SCHOOLS OF BUSINESS
James Cotter, and George Aldhizer, III
In early 2001, the Securities and Exchange Commission (SEC) changed its disclosure rules requiring listed companies to separately report their external audit fees. This study examines the relation between these publicly reported audit fees and the financial risks faced by external auditors. Descriptive and statistical results indicate a significant positive relation between several of the financial risk variables and audit fees. More specifically, the authors find a significant positive relation between market risk (beta), client excess return risk (market model residual variance) and overvaluation risk (price-to-book ratio), and audit fees. This study’s results will help audit firms recognize the potential risks of certifying high financial risk clients and charge requisite fees for these services.
Andrea Kelton, with Ya-wen Yang
To compete and to grow in the current business environment, companies invest heavily in information technology (IT). Appropriate use may increase the efficiency and effectiveness of overall operations and enhance the timeliness and transparency of financial reporting or dramatically increase the complexity of operations, boosting costs and reducing efficiency. Although prior research has identified economic benefits in IT investment, such as improved financial performance and firm value, the Information Technology Governance Institute notes that traditional financial measures may not be able to capture critical IT performance measures and encourages examination of alternatives. This study examines one potential consequence of IT – audit quality. It aims to elucidate (1) how a company’s IT use affects audit quality; and (2) whether enhancements to IT governance can mitigate negative effects.
Michael W. Lawless
Two complementary studies focus on generational technology change at both the industry and organization levels of analysis. One will analyze an important, common, but neglected kind of innovation, where several generations of product technology co-exist in a market. The hypotheses to be tested will illuminate how multiple generations affect emerging firms and patterns of competition over time and help to explain why such markets are heterogeneous. The tests use hazard-rate estimation and other event-history methods and inclusive archival data for US software products and the firms that developed them over 10 years.
A complementary study of the European software market by INSEAD, the global institute for business administration, funded separately, will enable joint comparative analysis, but it ignores the ways that individual firms adapt to generational technological change. Firm-level adaptation is important to the theory of organizational innovation and to improving managers’ capabilities to cope with complex, turbulent markets. Therefore, the second, complementary study will look at change inside a firm, covering the same products and time period, and using case studies to describe in-depth the evolution of organizational forms and strategies. The cases highlight the co-evolution of technology, the marketing of organizational units, product-line scope, firm boundaries, and dynamic capabilities and were developed with the funding and cooperation of the Microsoft Corporation.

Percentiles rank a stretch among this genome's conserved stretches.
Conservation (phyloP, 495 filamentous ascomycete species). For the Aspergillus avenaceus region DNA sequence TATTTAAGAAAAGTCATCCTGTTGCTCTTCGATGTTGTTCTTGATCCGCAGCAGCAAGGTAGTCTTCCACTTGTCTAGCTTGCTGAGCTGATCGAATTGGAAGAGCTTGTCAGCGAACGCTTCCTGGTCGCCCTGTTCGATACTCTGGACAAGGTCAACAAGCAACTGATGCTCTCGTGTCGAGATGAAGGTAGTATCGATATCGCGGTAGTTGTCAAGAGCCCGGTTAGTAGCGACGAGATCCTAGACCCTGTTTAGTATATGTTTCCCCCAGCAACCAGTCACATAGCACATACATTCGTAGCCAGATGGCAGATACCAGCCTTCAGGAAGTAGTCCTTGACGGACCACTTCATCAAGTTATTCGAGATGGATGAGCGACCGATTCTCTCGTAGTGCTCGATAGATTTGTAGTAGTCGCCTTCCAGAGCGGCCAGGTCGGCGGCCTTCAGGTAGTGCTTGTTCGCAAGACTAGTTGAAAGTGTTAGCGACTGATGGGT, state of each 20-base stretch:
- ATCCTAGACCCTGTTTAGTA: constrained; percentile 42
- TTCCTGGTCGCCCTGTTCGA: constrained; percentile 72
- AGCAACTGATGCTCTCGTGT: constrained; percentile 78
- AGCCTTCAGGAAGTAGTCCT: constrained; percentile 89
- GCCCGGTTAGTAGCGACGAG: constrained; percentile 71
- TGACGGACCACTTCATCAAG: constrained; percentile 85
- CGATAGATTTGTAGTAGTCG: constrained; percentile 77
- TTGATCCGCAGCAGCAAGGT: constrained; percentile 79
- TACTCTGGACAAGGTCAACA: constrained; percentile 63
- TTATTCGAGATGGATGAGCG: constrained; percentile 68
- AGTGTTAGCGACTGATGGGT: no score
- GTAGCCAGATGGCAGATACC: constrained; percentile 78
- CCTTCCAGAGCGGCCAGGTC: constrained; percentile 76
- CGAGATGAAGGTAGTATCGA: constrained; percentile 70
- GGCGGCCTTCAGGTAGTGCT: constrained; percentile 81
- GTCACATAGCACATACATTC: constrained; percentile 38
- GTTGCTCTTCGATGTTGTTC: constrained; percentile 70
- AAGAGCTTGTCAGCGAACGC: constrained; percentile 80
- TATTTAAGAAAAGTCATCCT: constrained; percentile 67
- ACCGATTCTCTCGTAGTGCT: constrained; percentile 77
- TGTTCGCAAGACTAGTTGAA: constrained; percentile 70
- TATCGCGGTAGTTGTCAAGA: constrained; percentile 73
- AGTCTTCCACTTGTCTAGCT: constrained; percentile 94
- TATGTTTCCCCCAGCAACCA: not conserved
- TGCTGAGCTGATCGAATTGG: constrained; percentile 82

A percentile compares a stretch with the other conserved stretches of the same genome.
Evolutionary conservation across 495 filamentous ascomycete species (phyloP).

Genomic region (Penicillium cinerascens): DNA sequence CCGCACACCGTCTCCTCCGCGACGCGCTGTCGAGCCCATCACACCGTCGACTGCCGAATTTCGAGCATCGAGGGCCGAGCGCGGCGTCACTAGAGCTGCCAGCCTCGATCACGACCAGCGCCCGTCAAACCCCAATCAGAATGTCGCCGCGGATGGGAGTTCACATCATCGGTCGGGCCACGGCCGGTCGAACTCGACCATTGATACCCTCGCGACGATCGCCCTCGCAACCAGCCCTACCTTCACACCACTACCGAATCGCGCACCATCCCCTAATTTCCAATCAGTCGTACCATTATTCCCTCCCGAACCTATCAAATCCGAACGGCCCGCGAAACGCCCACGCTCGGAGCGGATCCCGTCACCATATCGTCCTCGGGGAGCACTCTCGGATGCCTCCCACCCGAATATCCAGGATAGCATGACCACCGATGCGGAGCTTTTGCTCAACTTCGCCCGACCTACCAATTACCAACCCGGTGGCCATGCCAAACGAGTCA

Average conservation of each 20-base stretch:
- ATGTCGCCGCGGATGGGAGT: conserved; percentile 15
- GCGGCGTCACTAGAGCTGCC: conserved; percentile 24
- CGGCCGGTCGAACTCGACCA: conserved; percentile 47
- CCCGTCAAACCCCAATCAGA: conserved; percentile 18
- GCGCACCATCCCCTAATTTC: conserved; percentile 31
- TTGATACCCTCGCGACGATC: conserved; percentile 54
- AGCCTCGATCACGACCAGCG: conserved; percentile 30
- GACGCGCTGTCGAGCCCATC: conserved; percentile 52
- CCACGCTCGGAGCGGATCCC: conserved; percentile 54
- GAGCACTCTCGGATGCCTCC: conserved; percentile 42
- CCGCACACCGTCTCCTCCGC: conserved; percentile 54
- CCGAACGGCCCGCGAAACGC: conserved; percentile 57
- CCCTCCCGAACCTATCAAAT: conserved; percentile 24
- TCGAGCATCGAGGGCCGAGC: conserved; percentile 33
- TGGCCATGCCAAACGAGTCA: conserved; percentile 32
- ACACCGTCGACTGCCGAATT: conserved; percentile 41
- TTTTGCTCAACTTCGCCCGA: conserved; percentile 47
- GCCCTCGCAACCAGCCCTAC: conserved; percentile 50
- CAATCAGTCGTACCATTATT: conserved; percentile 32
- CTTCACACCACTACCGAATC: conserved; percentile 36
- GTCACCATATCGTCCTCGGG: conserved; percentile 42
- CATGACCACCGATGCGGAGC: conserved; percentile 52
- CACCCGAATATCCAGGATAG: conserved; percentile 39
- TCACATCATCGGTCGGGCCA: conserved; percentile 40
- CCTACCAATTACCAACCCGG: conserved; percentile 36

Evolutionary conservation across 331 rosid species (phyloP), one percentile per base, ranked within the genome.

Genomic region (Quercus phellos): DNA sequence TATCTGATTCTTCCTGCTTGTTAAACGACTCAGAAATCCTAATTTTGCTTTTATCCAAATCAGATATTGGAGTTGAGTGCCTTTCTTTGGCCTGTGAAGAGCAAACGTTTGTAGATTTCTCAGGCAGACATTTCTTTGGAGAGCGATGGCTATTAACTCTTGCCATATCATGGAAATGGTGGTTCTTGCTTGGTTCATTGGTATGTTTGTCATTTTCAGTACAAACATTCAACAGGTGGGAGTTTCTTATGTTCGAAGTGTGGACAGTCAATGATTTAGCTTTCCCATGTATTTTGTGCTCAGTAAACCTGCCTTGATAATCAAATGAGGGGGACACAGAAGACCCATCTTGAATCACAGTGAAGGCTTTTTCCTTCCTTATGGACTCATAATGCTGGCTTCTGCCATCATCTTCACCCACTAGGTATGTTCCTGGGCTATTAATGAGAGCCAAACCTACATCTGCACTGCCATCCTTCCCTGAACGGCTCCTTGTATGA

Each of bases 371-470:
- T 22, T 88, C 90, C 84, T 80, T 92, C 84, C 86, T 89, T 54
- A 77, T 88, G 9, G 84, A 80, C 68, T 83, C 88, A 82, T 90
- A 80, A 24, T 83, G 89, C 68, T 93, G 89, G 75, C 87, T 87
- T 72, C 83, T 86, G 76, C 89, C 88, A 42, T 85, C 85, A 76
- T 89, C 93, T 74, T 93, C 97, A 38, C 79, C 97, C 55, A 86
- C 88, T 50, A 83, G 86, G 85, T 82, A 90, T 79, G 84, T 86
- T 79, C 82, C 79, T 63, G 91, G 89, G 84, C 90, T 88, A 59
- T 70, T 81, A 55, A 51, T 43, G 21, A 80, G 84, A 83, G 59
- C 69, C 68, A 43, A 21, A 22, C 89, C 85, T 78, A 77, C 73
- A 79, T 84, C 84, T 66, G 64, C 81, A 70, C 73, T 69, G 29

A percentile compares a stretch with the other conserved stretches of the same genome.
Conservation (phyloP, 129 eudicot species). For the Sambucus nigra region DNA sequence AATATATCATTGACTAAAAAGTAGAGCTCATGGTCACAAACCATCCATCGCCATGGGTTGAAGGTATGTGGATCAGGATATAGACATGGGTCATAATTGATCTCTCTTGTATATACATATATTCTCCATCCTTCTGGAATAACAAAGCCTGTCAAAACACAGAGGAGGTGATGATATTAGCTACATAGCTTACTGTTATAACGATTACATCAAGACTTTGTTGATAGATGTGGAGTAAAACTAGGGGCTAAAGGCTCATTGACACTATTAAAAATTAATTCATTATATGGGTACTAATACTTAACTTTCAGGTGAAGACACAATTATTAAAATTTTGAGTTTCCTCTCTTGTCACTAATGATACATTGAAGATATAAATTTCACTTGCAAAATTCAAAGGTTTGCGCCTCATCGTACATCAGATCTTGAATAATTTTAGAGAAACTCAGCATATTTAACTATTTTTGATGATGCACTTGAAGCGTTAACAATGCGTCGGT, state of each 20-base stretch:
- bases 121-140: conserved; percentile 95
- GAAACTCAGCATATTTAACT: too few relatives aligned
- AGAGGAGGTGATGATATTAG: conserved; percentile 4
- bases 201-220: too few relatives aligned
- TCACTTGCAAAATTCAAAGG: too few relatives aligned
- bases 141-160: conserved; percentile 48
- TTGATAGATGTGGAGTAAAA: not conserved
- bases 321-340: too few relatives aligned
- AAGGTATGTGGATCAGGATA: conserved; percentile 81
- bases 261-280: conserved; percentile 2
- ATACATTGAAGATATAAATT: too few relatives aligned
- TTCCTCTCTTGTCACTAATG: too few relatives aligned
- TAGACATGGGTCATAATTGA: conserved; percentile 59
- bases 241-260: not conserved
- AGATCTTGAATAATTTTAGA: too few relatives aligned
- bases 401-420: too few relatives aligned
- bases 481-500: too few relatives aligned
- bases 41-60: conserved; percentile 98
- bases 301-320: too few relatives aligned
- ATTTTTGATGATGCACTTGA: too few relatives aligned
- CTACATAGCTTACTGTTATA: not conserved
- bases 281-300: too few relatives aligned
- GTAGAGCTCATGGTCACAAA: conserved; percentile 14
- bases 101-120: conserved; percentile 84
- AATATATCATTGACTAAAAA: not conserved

Both studies are linked to evolutionary theory, technology change, and organizational theory literatures. Both are preceded by a technical analysis of software product-technology and its evolution. Together, these complementary projects will produce more complete prescriptions for managers and researchers and make strong contributions to theory on the management of innovation.
The symposium, hosted by Wake Forest, brought together students, faculty, and researchers from Wake Forest University, Winston-Salem State University, Salem College, Forsyth Technical Community College, the University of North Carolina at Greensboro, and North Carolina Agricultural and Technical State University to discuss ways to implement and fund basic research in an applied environment, driven by commercial interests as well as the ethical implications of doing so. Speakers included Steve Burrill, CEO, Burrill and Company; Arthur Caplan, Director, Center for Bioethics, University of Pennsylvania; and Cliff Leaf, Executive Editor, Fortune.
G. Page West
Ya-wen Yang (see Andrea Kelton, above)
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